In contrast, our patients in AF experienced a fall in CI with NCPAP application which resulted from a change in SVI, not HR. The mechanism of this fall in SVI is unclear since the patients had a similar degree of heart failure as the SR group with no significant difference in medication or haemodynamic variables. However, several possible mechanisms could be considered. First, diastolic filling of the ventricles in the failing heart is significantly augmented by atrial contraction.30 This atrial contribution is lost in patients with AF and could possibly make them more susceptible to the deleterious effects of NCPAP on preload. Secondly, in AF the varying heart rate implies that ventricular filling and emptying will vary on a beat-to-beat basis. Overall, this may make patients with AF more susceptible to the effects of reduced preload, with only a proportion of beats benefiting from any reduction in afterload, and the balance may favour a fall in CI. Finally, neurohumoral differences may exist between AF and SR patients with CHF. Patients with AF have higher levels of atrial natriuretic peptide (ANP)31-34 which may render them relatively salt and water depleted, and thus more susceptible to the effects of a reduction in preload.
We did not measure intrathoracic pressure directly with an oesophageal balloon for patient comfort and therefore cannot definitively state that the full CPAP pressure was delivered to the intrathoracic cavity. However, Montner and co-workers19 have previously shown that the full nasal CPAP pressure is transmitted to the thorax when the mouth is kept closed, as was the case in our patients.
Although our methodology does not allow us to draw definite conclusions, our data are consistent with the notion that the observed changes in SVR and BP with NCPAP represent compensatory vascular responses to the changes in CO, with SVR and BP falling in SR patients in association with increased CI, and rising in AF patients to compensate for the fall in CI. While it could be argued that the changes in CI might be secondary to the changes in SVR and BP, the mechanism for this occurring is not easily explained and we regard this as most unlikely for several reasons. Firstly, NCPAP produces pressure changes within the thorax and would not be expected to have a direct impact on either SVR or BP. Secondly, we cannot find any plausible reason why NCPAP should have opposite direct effects on either SVR or BP in patients with AF and SR. We also speculate that the significant correlation between baseline blood pressure levels (SBP, DBP and MAP) and the change in CI on 10 cm H2O NCPAP among the overall patient population may indicate that reducing left ventricular afterload from higher levels with NCPAP might have proportionately larger beneficial effects on cardiac performance. However, further prospective studies would be required to confirm these relationships.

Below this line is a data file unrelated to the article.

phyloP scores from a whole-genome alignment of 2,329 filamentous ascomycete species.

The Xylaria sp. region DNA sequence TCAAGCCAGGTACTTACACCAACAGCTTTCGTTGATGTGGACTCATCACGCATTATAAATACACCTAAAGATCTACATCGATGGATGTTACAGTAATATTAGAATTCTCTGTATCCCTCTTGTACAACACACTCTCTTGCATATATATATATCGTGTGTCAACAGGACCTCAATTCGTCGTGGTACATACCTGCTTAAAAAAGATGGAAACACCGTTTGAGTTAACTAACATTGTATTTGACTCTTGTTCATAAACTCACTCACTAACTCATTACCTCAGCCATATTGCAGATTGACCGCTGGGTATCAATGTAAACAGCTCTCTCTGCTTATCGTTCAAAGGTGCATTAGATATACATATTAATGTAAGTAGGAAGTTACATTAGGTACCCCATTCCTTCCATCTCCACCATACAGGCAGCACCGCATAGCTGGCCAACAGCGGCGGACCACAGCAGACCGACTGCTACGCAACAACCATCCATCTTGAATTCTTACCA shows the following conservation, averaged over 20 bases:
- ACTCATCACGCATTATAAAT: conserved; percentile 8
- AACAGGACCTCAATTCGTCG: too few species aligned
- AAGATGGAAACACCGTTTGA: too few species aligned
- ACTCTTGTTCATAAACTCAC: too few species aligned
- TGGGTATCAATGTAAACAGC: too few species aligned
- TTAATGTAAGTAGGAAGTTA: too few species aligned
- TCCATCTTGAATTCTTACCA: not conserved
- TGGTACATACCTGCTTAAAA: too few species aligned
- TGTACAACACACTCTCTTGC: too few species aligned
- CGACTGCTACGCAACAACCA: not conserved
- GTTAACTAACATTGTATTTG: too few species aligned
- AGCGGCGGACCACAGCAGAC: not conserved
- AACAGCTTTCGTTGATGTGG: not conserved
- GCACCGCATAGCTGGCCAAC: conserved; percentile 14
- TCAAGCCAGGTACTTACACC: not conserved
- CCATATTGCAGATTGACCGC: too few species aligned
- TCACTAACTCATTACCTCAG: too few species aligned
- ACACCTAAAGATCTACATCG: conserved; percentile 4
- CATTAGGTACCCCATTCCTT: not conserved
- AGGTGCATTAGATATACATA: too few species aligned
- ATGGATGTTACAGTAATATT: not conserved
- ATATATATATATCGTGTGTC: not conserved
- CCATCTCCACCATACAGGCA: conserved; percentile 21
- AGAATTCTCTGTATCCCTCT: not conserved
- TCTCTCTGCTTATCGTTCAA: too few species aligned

The values obtained for RAP, PA pressures, and PCWP do not take into account changes in transmural pressure with NCPAP. However, if mask pressure was subtracted from the observed readings, no significant differences in the responses were found between the SR and AF groups during NCPAP. Some previous studies have suggested that NCPAP is particularly likely to benefit CHF patients with raised PCWP.12 13 However, in keeping with other reports10 35 we found no significant relationship between baseline PCWP and changes in CO with NCPAP application, irrespective of cardiac rhythm.
We recognise from previous reports7-12 14 36 that specific subgroups of patients with CHF may benefit from NCPAP. However, the present findings suggest that the presence of AF should make one cautious about considering CPAP as a potential treatment in CHF patients with AF. We also recognise that our study represents an investigation of the acute haemodynamic effects of NCPAP during wakefulness and caution must be exercised in extrapolating these findings to more long term effects of NCPAP during sleep in such patients. However, the present data do at least indicate that further studies are required to asses the haemodynamic effects of NCPAP during sleep in CHF patients with AF.
In conclusion, we found a clear effect of underlying cardiac rhythm, SR or AF, on the acute haemodynamic effects of NCPAP in patients with CHF which could not be explained by other factors. Our data suggest that therapeutic trials of NCPAP in CHF patients with AF should be undertaken with extra caution, with close surveillance of individual patient responses to this treatment.
Dr Kiely is funded through an Irish Health Research Board post-doctoral fellowship. The authors wish to thank the nursing staff of the Cardiac Department for their contribution to this study.